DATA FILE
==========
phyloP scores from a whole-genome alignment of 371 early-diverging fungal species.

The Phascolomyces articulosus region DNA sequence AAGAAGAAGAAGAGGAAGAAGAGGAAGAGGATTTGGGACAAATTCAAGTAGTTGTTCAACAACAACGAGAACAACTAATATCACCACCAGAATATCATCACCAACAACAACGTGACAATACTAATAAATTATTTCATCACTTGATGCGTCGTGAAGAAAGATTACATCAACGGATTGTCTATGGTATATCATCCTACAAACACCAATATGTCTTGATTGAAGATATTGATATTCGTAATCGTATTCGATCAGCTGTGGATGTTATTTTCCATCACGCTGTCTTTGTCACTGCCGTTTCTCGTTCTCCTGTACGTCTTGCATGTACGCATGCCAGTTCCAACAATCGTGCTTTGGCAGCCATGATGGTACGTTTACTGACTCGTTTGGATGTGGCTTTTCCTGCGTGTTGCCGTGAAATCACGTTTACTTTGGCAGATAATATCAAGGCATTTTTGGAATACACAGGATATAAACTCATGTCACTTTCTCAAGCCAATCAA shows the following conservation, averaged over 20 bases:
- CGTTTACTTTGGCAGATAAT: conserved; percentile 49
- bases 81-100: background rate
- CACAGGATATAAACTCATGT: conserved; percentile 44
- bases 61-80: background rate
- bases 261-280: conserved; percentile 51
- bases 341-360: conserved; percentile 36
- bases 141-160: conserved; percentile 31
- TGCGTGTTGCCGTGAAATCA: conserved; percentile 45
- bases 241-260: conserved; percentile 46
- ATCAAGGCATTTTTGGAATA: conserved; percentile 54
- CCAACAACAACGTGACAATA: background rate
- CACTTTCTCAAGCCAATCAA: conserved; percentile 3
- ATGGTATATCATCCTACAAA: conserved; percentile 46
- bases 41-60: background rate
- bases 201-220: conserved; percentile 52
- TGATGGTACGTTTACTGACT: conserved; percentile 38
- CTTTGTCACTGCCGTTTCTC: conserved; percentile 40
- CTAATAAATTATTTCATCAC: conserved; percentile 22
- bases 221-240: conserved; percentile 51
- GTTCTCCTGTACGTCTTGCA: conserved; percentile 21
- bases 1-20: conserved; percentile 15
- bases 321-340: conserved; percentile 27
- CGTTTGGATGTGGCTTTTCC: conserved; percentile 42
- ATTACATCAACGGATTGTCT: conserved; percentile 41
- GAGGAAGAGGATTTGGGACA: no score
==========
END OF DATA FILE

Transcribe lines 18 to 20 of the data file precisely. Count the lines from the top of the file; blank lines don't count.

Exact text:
- TGATGGTACGTTTACTGACT: conserved; percentile 38
- CTTTGTCACTGCCGTTTCTC: conserved; percentile 40
- CTAATAAATTATTTCATCAC: conserved; percentile 22